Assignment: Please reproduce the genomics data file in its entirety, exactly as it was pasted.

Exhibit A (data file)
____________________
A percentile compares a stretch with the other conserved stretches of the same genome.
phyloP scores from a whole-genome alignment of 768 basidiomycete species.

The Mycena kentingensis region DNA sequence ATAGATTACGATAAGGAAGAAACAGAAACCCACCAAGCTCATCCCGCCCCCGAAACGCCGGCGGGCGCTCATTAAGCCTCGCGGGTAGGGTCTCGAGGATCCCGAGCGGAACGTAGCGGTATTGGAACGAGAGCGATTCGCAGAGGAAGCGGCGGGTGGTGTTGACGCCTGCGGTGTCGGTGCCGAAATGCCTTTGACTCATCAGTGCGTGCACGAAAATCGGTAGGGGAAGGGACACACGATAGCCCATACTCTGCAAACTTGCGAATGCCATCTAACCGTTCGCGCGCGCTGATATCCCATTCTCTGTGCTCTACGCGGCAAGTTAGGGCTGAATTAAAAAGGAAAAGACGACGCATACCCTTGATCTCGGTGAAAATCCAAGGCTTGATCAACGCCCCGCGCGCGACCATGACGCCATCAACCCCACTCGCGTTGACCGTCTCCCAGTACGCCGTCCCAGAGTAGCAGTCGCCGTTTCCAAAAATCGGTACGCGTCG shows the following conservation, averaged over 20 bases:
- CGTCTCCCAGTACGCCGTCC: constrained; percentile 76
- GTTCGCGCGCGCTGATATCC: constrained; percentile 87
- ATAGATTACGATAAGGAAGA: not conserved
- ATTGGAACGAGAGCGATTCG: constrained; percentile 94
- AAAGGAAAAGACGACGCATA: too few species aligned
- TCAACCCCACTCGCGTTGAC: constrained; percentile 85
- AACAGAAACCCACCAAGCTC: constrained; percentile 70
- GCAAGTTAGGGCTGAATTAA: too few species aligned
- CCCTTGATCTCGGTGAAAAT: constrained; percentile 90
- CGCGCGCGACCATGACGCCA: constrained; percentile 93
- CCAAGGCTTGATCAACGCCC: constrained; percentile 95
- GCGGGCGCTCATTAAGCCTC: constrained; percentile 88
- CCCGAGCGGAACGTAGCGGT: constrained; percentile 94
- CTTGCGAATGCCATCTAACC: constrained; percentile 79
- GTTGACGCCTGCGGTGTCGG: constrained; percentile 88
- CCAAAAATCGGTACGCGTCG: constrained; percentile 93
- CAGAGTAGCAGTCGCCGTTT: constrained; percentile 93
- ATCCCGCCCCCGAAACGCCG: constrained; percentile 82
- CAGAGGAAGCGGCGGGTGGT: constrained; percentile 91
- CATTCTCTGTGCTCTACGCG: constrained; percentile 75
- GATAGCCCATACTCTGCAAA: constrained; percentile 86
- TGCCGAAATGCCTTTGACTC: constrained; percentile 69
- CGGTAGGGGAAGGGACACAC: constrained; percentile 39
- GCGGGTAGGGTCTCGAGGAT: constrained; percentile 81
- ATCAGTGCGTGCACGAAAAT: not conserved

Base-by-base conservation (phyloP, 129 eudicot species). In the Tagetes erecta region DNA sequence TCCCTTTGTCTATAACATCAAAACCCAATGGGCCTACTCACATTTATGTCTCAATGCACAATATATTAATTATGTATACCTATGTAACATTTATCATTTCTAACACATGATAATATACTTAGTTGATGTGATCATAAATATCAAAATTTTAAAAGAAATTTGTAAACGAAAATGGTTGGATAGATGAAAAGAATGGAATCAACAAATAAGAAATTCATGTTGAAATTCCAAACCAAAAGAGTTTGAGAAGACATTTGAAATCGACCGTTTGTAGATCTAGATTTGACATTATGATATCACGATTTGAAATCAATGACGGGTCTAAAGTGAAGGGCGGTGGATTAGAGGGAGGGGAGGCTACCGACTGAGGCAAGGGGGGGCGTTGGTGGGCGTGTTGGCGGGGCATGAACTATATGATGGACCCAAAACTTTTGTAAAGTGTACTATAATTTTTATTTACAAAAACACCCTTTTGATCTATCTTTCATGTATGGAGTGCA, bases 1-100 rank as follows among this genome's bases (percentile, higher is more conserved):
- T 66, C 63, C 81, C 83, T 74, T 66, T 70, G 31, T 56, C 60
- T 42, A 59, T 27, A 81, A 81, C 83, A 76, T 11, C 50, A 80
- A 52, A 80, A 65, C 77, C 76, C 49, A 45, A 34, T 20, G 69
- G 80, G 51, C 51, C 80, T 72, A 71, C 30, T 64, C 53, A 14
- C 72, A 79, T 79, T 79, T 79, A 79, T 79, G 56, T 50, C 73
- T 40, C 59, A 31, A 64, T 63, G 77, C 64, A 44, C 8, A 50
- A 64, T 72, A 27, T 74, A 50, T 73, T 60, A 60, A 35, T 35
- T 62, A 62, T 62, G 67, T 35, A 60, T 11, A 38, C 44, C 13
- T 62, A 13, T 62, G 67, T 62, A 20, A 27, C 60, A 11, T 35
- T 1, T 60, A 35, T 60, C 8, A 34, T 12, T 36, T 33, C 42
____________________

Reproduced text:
A percentile compares a stretch with the other conserved stretches of the same genome.
phyloP scores from a whole-genome alignment of 768 basidiomycete species.

The Mycena kentingensis region DNA sequence ATAGATTACGATAAGGAAGAAACAGAAACCCACCAAGCTCATCCCGCCCCCGAAACGCCGGCGGGCGCTCATTAAGCCTCGCGGGTAGGGTCTCGAGGATCCCGAGCGGAACGTAGCGGTATTGGAACGAGAGCGATTCGCAGAGGAAGCGGCGGGTGGTGTTGACGCCTGCGGTGTCGGTGCCGAAATGCCTTTGACTCATCAGTGCGTGCACGAAAATCGGTAGGGGAAGGGACACACGATAGCCCATACTCTGCAAACTTGCGAATGCCATCTAACCGTTCGCGCGCGCTGATATCCCATTCTCTGTGCTCTACGCGGCAAGTTAGGGCTGAATTAAAAAGGAAAAGACGACGCATACCCTTGATCTCGGTGAAAATCCAAGGCTTGATCAACGCCCCGCGCGCGACCATGACGCCATCAACCCCACTCGCGTTGACCGTCTCCCAGTACGCCGTCCCAGAGTAGCAGTCGCCGTTTCCAAAAATCGGTACGCGTCG shows the following conservation, averaged over 20 bases:
- CGTCTCCCAGTACGCCGTCC: constrained; percentile 76
- GTTCGCGCGCGCTGATATCC: constrained; percentile 87
- ATAGATTACGATAAGGAAGA: not conserved
- ATTGGAACGAGAGCGATTCG: constrained; percentile 94
- AAAGGAAAAGACGACGCATA: too few species aligned
- TCAACCCCACTCGCGTTGAC: constrained; percentile 85
- AACAGAAACCCACCAAGCTC: constrained; percentile 70
- GCAAGTTAGGGCTGAATTAA: too few species aligned
- CCCTTGATCTCGGTGAAAAT: constrained; percentile 90
- CGCGCGCGACCATGACGCCA: constrained; percentile 93
- CCAAGGCTTGATCAACGCCC: constrained; percentile 95
- GCGGGCGCTCATTAAGCCTC: constrained; percentile 88
- CCCGAGCGGAACGTAGCGGT: constrained; percentile 94
- CTTGCGAATGCCATCTAACC: constrained; percentile 79
- GTTGACGCCTGCGGTGTCGG: constrained; percentile 88
- CCAAAAATCGGTACGCGTCG: constrained; percentile 93
- CAGAGTAGCAGTCGCCGTTT: constrained; percentile 93
- ATCCCGCCCCCGAAACGCCG: constrained; percentile 82
- CAGAGGAAGCGGCGGGTGGT: constrained; percentile 91
- CATTCTCTGTGCTCTACGCG: constrained; percentile 75
- GATAGCCCATACTCTGCAAA: constrained; percentile 86
- TGCCGAAATGCCTTTGACTC: constrained; percentile 69
- CGGTAGGGGAAGGGACACAC: constrained; percentile 39
- GCGGGTAGGGTCTCGAGGAT: constrained; percentile 81
- ATCAGTGCGTGCACGAAAAT: not conserved

Base-by-base conservation (phyloP, 129 eudicot species). In the Tagetes erecta region DNA sequence TCCCTTTGTCTATAACATCAAAACCCAATGGGCCTACTCACATTTATGTCTCAATGCACAATATATTAATTATGTATACCTATGTAACATTTATCATTTCTAACACATGATAATATACTTAGTTGATGTGATCATAAATATCAAAATTTTAAAAGAAATTTGTAAACGAAAATGGTTGGATAGATGAAAAGAATGGAATCAACAAATAAGAAATTCATGTTGAAATTCCAAACCAAAAGAGTTTGAGAAGACATTTGAAATCGACCGTTTGTAGATCTAGATTTGACATTATGATATCACGATTTGAAATCAATGACGGGTCTAAAGTGAAGGGCGGTGGATTAGAGGGAGGGGAGGCTACCGACTGAGGCAAGGGGGGGCGTTGGTGGGCGTGTTGGCGGGGCATGAACTATATGATGGACCCAAAACTTTTGTAAAGTGTACTATAATTTTTATTTACAAAAACACCCTTTTGATCTATCTTTCATGTATGGAGTGCA, bases 1-100 rank as follows among this genome's bases (percentile, higher is more conserved):
- T 66, C 63, C 81, C 83, T 74, T 66, T 70, G 31, T 56, C 60
- T 42, A 59, T 27, A 81, A 81, C 83, A 76, T 11, C 50, A 80
- A 52, A 80, A 65, C 77, C 76, C 49, A 45, A 34, T 20, G 69
- G 80, G 51, C 51, C 80, T 72, A 71, C 30, T 64, C 53, A 14
- C 72, A 79, T 79, T 79, T 79, A 79, T 79, G 56, T 50, C 73
- T 40, C 59, A 31, A 64, T 63, G 77, C 64, A 44, C 8, A 50
- A 64, T 72, A 27, T 74, A 50, T 73, T 60, A 60, A 35, T 35
- T 62, A 62, T 62, G 67, T 35, A 60, T 11, A 38, C 44, C 13
- T 62, A 13, T 62, G 67, T 62, A 20, A 27, C 60, A 11, T 35
- T 1, T 60, A 35, T 60, C 8, A 34, T 12, T 36, T 33, C 42